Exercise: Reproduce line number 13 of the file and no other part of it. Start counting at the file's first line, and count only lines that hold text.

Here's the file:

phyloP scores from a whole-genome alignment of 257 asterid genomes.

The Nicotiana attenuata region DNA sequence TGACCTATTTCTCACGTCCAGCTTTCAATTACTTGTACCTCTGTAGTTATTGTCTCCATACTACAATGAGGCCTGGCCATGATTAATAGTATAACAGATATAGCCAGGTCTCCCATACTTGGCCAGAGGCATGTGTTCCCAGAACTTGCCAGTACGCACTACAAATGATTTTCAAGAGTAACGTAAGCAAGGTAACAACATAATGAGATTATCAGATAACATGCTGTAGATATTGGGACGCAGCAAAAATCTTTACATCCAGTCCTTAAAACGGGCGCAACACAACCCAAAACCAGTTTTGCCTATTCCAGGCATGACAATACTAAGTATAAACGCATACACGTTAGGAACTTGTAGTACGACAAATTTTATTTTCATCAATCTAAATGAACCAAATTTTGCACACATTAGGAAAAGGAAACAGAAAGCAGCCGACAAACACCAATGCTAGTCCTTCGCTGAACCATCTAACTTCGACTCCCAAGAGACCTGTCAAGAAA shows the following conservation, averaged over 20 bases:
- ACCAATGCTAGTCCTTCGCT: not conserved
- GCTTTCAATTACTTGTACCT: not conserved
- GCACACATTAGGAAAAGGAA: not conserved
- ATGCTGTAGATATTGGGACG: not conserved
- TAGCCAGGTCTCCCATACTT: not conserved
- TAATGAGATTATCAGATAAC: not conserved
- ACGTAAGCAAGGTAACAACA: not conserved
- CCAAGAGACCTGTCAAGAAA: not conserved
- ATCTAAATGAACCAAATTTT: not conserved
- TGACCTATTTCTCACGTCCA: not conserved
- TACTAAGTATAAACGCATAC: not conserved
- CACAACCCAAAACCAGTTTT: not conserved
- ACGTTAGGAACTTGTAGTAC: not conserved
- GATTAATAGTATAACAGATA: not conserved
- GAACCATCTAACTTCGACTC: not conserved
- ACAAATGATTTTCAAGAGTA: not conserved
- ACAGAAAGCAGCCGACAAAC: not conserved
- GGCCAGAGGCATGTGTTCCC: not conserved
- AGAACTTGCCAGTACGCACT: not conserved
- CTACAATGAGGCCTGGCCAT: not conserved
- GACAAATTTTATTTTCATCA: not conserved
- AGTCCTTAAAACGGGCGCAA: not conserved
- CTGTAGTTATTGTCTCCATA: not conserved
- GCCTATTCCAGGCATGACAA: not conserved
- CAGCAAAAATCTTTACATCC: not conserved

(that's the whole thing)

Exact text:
- TACTAAGTATAAACGCATAC: not conserved